Summer camp option: Acting
Summer camp option: Acting This photo provided by Perry-Mansfield shows a musical theatre rehearsal with high school Pre-Professional Intensive students in Steamboat Springs, Colo. (Perry-Mansfield via AP)
Summer camp option: Acting
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Two decades before Dan Futterman, Bennett Miller and Philip Seymour Hoffman joined up for "Capote," they collaborated on a different project, a summer theater program.
Back then, they were just high school students. They were looking to spend their break the way thousands of teenagers still do, having fun while indulging their passion for acting.
The options for summer theater camps today are as numerous as Shakespeare's soliloquies.
Some programs require auditions, others don't. Some focus exclusively on theater. Others incorporate a more traditional camp experience. Some concentrate on putting on large Broadway-style musicals, others on teaching the craft. Some are held in the city. Some are held in the woods.
"It runs the gamut from kids who have a general interest to kids who can be almost competitive, portfolio-building," said Lois Deckelbaum. She is a summer camp adviser with Tips On Trips and Camps.
Julia Duffy, a 17-year-old senior in Fort Collins, Colorado, has attended two very different camps. One was on the campus of a bucolic boarding school in New England, the other at New York University in Manhattan. Both required an audition, which she liked because she wanted a rigorous program. "I wanted to learn and I wanted to train," she said.
First, she attended a five-week program for 13- to 17-year-olds at Walnut Hill School for the Arts. It is located in Natick, Massachusetts. She studied acting, singing and dancing. And she helped put on a play and some musicals.
"That was a great experience," she said. "They take you into Boston on the weekends. It was a lot of fun."
Then last summer, she attended an 18-day program at the Steinhardt School at NYU. She attended master classes, went to workshops and took private voice lessons. The participants, who must be at least 16 years old, can live on or off campus. Duffy lived in a dorm. She said she quickly got used to being in the city.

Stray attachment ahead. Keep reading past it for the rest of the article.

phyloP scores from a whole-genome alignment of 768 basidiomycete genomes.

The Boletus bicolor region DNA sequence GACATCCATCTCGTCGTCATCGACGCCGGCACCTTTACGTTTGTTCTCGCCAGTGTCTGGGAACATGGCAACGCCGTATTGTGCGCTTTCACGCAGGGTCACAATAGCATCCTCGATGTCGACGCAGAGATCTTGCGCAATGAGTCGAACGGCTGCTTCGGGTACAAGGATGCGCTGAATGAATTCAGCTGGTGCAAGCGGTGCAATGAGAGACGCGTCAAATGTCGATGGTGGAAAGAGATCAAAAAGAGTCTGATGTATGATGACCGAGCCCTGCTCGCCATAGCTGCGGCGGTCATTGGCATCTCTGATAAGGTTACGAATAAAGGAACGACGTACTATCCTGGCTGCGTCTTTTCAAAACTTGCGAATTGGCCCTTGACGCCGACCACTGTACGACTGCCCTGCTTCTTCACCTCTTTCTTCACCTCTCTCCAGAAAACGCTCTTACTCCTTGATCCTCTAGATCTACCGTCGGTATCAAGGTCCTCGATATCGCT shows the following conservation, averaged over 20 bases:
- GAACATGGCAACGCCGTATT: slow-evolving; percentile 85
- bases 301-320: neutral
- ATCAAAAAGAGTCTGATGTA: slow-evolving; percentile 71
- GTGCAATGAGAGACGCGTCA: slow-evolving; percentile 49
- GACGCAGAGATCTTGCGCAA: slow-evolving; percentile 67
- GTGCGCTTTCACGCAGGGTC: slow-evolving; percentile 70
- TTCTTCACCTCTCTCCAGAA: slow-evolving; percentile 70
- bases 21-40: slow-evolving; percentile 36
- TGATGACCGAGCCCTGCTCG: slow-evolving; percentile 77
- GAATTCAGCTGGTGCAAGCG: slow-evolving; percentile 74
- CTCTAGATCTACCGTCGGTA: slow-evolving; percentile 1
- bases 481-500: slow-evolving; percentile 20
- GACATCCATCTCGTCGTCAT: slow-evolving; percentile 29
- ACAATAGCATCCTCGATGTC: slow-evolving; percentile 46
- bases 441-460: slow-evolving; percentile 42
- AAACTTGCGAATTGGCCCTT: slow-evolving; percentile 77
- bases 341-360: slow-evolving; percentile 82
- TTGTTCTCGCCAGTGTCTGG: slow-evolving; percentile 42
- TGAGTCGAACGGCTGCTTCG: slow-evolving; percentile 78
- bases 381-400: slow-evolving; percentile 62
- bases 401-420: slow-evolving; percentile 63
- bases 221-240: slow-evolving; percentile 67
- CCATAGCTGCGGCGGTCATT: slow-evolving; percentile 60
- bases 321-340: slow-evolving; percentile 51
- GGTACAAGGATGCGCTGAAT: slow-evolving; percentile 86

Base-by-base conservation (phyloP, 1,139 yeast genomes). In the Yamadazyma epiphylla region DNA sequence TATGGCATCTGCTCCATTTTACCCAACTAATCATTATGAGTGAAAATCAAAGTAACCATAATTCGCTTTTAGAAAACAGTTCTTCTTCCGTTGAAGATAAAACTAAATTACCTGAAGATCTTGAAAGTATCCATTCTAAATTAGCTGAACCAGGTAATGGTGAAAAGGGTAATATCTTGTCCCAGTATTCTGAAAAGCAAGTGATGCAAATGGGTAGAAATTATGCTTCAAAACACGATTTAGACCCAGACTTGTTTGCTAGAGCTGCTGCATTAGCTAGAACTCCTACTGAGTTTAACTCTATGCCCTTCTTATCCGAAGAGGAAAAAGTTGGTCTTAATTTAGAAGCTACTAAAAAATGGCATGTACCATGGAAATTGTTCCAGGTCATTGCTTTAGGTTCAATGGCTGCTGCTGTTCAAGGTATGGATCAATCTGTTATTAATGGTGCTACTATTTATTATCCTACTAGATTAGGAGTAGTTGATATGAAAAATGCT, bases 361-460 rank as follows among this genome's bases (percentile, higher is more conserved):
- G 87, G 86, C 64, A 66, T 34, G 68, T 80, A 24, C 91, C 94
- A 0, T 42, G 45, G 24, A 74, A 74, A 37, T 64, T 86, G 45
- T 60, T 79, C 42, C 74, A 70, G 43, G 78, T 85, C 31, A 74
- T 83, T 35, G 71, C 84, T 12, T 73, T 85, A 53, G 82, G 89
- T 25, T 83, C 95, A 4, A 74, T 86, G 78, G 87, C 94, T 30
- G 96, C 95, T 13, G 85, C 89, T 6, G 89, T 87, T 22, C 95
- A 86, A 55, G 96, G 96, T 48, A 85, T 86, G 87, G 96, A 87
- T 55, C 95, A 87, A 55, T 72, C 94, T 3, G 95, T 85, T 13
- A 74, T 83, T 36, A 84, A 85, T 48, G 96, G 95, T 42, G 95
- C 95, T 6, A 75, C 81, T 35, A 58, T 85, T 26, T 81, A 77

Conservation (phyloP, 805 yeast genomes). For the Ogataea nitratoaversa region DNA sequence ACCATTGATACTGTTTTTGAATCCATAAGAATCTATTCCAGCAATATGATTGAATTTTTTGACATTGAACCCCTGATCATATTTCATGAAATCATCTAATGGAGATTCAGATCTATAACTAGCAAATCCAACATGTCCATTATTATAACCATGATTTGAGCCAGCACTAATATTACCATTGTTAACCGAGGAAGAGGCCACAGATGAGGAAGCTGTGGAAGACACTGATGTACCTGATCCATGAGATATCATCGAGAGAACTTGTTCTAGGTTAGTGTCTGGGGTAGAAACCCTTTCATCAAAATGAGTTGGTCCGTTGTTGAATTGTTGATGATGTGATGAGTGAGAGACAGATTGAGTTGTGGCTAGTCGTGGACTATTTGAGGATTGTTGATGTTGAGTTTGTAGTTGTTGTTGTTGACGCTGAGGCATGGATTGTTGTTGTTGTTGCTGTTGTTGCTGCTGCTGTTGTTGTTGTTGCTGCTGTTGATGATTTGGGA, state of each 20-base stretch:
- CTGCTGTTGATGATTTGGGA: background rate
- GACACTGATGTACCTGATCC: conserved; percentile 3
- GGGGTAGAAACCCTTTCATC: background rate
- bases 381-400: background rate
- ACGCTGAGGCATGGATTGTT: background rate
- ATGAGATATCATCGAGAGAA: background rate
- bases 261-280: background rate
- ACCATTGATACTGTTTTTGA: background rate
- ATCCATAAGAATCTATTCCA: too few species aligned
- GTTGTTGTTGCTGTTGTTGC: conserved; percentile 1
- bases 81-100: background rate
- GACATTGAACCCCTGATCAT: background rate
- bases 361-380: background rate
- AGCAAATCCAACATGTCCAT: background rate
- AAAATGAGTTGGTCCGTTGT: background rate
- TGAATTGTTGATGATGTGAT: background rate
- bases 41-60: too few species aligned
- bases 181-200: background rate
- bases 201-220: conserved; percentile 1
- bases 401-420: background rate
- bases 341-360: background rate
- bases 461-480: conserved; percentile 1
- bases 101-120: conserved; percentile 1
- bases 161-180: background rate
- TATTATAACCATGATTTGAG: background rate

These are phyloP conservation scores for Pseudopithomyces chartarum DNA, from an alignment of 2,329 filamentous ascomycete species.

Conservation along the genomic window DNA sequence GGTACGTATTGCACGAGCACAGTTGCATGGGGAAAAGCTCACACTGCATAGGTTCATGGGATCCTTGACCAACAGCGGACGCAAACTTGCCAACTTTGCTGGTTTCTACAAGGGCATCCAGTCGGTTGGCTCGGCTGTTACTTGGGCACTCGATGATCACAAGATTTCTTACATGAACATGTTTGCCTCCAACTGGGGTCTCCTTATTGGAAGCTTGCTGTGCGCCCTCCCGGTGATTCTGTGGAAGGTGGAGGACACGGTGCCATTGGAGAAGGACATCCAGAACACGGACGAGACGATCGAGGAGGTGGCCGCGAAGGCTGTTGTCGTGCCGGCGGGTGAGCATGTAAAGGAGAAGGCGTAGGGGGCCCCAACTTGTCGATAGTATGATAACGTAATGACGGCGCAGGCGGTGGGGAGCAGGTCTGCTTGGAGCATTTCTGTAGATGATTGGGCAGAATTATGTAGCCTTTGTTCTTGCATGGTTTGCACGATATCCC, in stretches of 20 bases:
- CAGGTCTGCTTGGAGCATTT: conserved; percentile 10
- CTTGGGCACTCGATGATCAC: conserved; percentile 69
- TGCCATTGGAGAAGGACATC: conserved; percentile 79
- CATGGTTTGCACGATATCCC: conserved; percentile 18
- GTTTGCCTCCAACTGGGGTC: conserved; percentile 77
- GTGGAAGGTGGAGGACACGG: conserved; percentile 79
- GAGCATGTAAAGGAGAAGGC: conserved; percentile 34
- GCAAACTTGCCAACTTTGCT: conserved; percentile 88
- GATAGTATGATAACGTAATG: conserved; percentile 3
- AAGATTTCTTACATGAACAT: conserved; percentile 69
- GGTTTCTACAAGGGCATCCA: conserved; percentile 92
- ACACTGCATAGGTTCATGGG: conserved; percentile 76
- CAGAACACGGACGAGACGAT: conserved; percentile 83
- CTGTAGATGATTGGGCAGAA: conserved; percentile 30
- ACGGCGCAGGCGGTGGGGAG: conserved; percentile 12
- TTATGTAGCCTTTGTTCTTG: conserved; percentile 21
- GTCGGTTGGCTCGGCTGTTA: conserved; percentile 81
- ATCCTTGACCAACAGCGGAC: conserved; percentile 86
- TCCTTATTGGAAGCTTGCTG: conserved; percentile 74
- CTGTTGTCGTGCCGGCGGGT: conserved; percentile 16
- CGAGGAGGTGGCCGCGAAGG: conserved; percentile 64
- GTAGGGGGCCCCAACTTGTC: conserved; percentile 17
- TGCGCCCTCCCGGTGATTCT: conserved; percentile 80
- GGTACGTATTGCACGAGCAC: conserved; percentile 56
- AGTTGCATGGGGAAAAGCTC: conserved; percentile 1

At the other end of the spectrum are programs like the High School Improv Camp. It is offered by Fox Mountain Adventures in the mountains outside San Diego. Campers take part in daily improvisational workshops taught by performers from the National Comedy Theater. They also swim, play color wars and sing campfire songs.
Director Michael Baum said he includes those traditional activities because they involve leadership, teamwork and communication.
 "They are not only a ton of fun but also go hand-in-hand in developing skills that enhance improv," he said.
Here are tips for those interested in theater camp.
Plan ahead. Some programs fill up quickly. Stagedoor Manor, for instance, a three-week, non-audition camp for ages 8-17 in the Catskill Mountains of New York, was full by January.
Consider your personality and interests. Do you need to be center stage? Do you prefer technical theater?
Don't despair if you haven't studied theater and an audition is required. "It is incumbent on summer programs like Perry-Mansfield to identify those young people who may not have had that training, but who have all that potential to succeed," said Nancy Engelken. She is executive director of the 103-year-old Perry-Mansfield Performing Arts School and Camp in Steamboat Springs, Colorado.
If the camp is on a college campus, find out if it's run by the school or by an outside group. Ask about oversight and what activities are available when campers aren't in class, Deckelbaum advised.
The New York Summer School for the Arts program that Futterman attended in 1984 as a 17-year-old was held in Saratoga Springs on a campus where students lived in co-ed dorms without much supervision, he said.
"It was a sort of free-for-all," he recalled.
The program, today advertises a zero-tolerance policy for misbehavior. It was run by the now-defunct Circle Repertory Company. It was there that Futterman and Miller, classmates at Mamaroneck High School in suburban New York City, met Hoffman. He lived upstate near Rochester.